Dead Space 3 Review


The initial entry into the “Dead Space” franchise marked a risky attempt at a survival horror game, a genre of game that, unlike the modern shooter or action adventure genre, has a much smaller market share. Electronic Arts pushed on despite of the fact and along titles such as “FEAR” and “Resident Evil”, “Dead Space” became the face of horror games on console.

Fans of the original “Dead Space” title may be sad to see the progression of this horror genre into more of a straight forward shooter. As “Dead Space” has aged, it has, like “Resident Evil”, drifted from the dark and disturbing horror title that took audiences by storm, and instead slowly shifted toward a survival shooter with only a base level of horror shrouding over the game. Released on Feb. 5, “Dead Space 3” drifted even farther away from the roots of the original entry, and, like the second game, transformed itself into a more modern shooter to sell to audiences. The games, though they have transformed, have continuously improved and there is no exception here; whether it was exploring space or the ice planet of Tau Volantis, “Dead Space 3” provided a gaming experience that set the bar for modern shooters.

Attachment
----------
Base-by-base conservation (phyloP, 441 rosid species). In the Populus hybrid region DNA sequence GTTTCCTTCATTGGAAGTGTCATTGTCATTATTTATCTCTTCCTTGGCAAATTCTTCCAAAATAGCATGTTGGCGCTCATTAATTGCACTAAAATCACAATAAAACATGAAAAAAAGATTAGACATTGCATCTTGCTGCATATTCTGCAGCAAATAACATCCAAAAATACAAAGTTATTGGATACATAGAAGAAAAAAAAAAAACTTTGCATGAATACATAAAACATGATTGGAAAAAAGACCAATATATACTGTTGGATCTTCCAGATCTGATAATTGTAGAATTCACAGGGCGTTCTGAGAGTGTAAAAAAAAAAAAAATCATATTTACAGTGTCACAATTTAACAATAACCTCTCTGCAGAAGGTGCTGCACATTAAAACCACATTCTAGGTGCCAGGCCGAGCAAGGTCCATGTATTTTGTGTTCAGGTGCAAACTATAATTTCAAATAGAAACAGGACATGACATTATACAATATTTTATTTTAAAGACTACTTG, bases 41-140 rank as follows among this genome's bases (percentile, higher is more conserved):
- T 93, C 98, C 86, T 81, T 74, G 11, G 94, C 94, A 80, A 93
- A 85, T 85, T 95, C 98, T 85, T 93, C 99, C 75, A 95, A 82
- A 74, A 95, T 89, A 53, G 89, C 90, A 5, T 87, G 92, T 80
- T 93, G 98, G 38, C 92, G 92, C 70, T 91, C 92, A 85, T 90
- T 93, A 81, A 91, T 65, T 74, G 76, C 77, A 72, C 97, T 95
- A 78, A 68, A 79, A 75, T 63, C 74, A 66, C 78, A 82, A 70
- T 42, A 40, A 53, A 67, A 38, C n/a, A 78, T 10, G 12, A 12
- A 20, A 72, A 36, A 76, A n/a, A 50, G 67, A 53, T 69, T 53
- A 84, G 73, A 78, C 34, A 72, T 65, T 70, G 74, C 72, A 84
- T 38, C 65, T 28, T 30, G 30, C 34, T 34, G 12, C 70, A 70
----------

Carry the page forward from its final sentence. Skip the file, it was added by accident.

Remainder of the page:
Setting an industry standard is no easy accomplishment, and when EA first brought on “Dead Space” as a game in its current lineup, I doubt that they knew they were going to create one of the best looking shooters. The original entry of “Dead Space” has our engineer running around the USG Ishimura (a spaceship abandoned in “Dead Space”) trying to save the crew from the Necromorph threat, and also find his lost girlfriend Nicole. The ship brought alien technology aboard called a marker, and the device released a frequency that transformed the crew into an undead parasitic being. Frantically running around with a clunky engineer and makeshift guns, “Dead Space” scared gamers at every turn, while still taking them on an emotional journey through the eyes of the silent protagonist.

“Dead Space 2” kicks off with Isaac waking in a mental hospital. He managed to destroy the marker and the Ishimura Necromorphs, but upon finishing his journey, Isaac’s mental state deteriorated when he was attacked by the image of his now-dead girlfriend Nicole. Awake on Titan Station, Isaac learns that they created a new marker from the information stored in his memory. Now having to charge into battle against another Necromorph threat, Isaac teams up with ex-military Ellie and ex-hospital patient Stross; the trio has to run around Titan Station trying to undo the Necromorph threat while also running from Earth Gov (the intergalactic military).